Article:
Does it ever seem like the new goal of the holidays is to avoid the holidays? The morning news shows urge us to eat at a restaurant or get take out. No need to cook. The magazines invite us to use paper plates instead of china. Just sweep all that into a big plastic garbage bag at the end of the meal. No need to work so hard during the holidays!
If I agree that all that is fine for other people, am I allowed to say that I will never buy paper plates again?
Nothing wrong with paper plates. But I figured out a long time ago that using my own china ($1 per plate from the Noritake factory when we were stationed in Japan!) is a lot cheaper than buying new paper plates every time.
Which makes cents to me. But I just found out that my china habit may be making other people uncomfortable. Last year, I heard from readers who thought that the whole china thing was too fussy. One reader noted that their lives were less formal now:
“When friends come over we cook out, play board games. I sometimes hesitate to use china because I don’t want anyone to think I am being too formal. Formal spaces are uppity spaces. Went to a charity ball and saw people who must use that stuff, but in my neighborhood we value comfort and friendliness more than ostentation.”
I never thought of the whole china thing as ostentation. I never thought of it as uppity. I’m not serving at the White House here. This isn’t exactly Buckingham Palace. No one ever comes to my Thanksgiving table but blood relations, dearest friends, and the occasional too-far-from-home sailor or Marine. In fact, the last time I used my china, one of my guests was sporting a Link costume. How uppity could that be?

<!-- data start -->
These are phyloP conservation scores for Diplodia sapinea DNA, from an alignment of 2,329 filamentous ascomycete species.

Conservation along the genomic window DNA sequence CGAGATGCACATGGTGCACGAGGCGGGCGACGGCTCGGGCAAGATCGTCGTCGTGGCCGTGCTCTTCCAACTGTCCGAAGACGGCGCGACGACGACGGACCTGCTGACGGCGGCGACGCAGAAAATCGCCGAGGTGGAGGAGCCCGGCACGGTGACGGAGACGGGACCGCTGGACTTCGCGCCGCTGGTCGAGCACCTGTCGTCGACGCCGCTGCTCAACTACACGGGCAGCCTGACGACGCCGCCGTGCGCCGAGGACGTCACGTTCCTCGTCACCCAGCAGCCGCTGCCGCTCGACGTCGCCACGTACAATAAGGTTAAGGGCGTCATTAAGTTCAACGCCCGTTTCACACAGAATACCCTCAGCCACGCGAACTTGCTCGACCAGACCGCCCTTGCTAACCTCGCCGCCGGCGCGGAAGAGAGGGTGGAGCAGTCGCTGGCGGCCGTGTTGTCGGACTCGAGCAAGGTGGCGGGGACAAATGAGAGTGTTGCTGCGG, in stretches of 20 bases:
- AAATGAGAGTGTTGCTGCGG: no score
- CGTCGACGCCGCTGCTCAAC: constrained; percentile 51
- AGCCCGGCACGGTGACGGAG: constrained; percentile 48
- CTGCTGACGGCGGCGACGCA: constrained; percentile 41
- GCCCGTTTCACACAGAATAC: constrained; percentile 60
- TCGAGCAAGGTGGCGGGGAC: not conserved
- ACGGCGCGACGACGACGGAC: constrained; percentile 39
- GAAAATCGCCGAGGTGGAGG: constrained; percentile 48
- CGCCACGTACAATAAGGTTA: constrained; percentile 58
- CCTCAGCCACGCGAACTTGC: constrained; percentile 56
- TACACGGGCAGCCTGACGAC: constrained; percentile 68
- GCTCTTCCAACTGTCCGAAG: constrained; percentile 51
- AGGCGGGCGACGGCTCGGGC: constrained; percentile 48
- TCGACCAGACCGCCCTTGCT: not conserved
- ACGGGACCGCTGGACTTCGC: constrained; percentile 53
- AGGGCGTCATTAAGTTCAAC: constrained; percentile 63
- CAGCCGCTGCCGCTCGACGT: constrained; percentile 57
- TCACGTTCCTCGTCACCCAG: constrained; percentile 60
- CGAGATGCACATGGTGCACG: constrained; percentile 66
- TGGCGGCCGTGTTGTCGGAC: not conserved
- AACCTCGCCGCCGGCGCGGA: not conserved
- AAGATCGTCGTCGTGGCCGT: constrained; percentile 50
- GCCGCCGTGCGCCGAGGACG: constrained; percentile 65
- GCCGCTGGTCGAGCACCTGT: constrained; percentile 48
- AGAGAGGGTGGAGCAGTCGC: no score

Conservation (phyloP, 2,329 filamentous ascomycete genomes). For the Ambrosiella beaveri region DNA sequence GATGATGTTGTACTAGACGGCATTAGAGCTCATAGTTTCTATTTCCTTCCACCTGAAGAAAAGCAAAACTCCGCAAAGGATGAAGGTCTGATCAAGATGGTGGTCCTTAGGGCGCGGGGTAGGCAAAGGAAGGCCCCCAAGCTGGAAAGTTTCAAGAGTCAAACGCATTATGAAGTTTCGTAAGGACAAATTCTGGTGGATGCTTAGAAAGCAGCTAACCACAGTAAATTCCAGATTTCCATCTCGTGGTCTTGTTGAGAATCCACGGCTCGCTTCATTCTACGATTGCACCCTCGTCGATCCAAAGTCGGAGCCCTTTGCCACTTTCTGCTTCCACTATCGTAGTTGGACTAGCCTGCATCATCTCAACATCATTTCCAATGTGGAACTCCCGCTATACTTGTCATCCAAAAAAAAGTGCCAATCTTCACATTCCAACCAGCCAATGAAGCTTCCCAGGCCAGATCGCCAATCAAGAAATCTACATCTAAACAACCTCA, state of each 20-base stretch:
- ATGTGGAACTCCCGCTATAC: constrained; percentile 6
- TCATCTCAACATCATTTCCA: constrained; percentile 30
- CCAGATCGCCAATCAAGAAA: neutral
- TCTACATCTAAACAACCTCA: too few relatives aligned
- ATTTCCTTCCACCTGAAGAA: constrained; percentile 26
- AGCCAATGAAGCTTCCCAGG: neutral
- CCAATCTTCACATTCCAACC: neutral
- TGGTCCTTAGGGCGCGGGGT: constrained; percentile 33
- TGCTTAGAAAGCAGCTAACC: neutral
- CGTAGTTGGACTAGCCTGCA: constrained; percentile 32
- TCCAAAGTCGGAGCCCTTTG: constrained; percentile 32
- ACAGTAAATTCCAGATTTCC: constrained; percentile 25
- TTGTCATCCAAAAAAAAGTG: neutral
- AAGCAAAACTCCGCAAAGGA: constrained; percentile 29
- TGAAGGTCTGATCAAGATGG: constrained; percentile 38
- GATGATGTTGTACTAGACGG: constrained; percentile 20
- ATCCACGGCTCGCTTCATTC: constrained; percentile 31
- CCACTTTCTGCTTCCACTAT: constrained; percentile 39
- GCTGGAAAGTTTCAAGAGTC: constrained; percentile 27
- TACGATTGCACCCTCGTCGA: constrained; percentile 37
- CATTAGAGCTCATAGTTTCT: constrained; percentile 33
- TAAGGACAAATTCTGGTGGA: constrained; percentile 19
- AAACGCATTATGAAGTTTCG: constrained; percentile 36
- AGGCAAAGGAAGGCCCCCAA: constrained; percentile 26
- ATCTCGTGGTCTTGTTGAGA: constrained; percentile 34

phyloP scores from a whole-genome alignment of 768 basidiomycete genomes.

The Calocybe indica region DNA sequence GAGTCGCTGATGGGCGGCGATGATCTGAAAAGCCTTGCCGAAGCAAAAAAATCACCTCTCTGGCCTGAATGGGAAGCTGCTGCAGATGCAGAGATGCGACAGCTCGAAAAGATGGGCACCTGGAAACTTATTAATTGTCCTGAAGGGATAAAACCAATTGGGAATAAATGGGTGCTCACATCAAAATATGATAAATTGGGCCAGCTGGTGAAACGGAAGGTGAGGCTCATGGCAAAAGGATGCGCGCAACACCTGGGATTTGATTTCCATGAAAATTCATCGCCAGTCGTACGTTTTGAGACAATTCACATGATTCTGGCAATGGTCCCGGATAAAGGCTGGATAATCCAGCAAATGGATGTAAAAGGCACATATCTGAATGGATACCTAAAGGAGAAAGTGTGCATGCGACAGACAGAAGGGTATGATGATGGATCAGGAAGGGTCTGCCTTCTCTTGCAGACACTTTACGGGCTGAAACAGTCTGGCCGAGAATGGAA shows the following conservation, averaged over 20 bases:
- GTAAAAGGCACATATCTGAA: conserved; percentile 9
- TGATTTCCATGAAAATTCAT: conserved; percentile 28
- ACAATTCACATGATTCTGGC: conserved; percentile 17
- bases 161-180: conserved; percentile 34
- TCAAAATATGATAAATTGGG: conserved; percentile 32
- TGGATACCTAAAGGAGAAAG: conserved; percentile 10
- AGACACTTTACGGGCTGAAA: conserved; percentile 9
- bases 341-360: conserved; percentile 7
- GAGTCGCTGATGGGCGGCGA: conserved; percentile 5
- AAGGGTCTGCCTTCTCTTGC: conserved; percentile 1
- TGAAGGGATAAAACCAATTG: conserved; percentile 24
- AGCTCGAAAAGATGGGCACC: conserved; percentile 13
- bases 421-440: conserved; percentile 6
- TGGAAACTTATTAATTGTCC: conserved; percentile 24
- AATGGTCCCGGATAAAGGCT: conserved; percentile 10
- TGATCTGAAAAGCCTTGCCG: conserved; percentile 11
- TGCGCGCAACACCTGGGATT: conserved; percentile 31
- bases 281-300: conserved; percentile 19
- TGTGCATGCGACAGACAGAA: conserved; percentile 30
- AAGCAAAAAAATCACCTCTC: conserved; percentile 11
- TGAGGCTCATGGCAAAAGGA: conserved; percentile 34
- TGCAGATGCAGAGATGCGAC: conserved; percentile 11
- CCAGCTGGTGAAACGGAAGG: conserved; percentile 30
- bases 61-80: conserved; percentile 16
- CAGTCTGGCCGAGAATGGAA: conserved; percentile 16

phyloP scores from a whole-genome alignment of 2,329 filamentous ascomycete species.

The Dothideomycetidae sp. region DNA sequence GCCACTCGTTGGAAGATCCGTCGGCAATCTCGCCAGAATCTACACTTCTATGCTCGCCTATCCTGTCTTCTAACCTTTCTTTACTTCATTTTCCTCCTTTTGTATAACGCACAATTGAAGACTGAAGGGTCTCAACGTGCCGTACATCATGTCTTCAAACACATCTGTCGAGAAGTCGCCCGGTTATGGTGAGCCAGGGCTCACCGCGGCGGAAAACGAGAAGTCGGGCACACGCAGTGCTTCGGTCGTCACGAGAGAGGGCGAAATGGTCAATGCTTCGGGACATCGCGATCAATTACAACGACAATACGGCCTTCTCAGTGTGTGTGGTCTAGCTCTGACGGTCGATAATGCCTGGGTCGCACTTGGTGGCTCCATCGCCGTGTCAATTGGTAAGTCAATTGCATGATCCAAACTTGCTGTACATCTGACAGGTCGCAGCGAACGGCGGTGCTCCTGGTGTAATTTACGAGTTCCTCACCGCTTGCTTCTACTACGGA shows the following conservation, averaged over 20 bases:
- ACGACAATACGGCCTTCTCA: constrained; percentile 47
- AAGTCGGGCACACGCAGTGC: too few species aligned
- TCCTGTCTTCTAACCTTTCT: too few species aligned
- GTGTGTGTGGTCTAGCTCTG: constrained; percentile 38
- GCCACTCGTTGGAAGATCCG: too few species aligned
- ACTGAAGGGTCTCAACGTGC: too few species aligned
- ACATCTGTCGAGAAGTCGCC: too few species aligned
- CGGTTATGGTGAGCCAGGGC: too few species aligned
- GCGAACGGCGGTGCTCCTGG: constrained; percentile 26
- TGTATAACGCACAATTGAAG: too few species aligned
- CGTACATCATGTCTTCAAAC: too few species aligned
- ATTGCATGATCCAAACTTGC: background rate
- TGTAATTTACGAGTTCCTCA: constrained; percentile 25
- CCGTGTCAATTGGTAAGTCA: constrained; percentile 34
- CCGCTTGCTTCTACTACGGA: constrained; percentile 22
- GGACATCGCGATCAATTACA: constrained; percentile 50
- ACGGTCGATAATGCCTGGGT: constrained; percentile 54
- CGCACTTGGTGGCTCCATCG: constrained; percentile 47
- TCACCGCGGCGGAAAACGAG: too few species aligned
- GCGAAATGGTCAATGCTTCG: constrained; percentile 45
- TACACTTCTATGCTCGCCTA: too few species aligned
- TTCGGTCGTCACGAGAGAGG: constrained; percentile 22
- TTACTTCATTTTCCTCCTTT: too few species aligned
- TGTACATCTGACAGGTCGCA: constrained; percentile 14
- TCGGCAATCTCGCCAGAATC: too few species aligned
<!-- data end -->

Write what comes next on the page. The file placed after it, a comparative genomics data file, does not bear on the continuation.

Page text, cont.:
Cooking a meal and cleaning the house and preparing a beautiful table are things I like to do. (Well, OK. I really hate the housecleaning part and I really, really need some help with the vacuuming and floor waxing and general dog hair pick-up-age that needs to go on around here, Family.)
The rest of it I love. I don’t resent the work of it, thanks. I’m not trying to impress anyone. I’m not checking what forks people use or criticizing their manners. I don’t need anyone’s permission not to do the details of the holidays this year as if they were empty rituals.
These rituals are not empty to me. I do these holiday preps because I want to and I need to. I do it for my own soul. Like generations of women before me, I need the marker of holidays to force me to put down my regular work and look up. I need to be physically reminded that time is passing with the season.
Paper plates don’t cut it for me. I need those Noritake plates on the table to remind me of the Thanksgivings I spent as a girl setting my own mother’s table with her china. I need those plates to keep me focused on the fact my husband is here for the holidays this year instead of celebrating with 300 other sailors on the ship. I need that china to reflect into the ever-changing faces of my growing children. I need it to remind me to call my mother and check how her turkey is roasting in Ohio—because she won’t always be on the other end of the phone.
So I agree that we should drop all the rituals we have that have lost their meaning. We should experiment with different ways to celebrate holidays over time. And we should cling to those little works and deeds that make us whole and remind us who we want to be.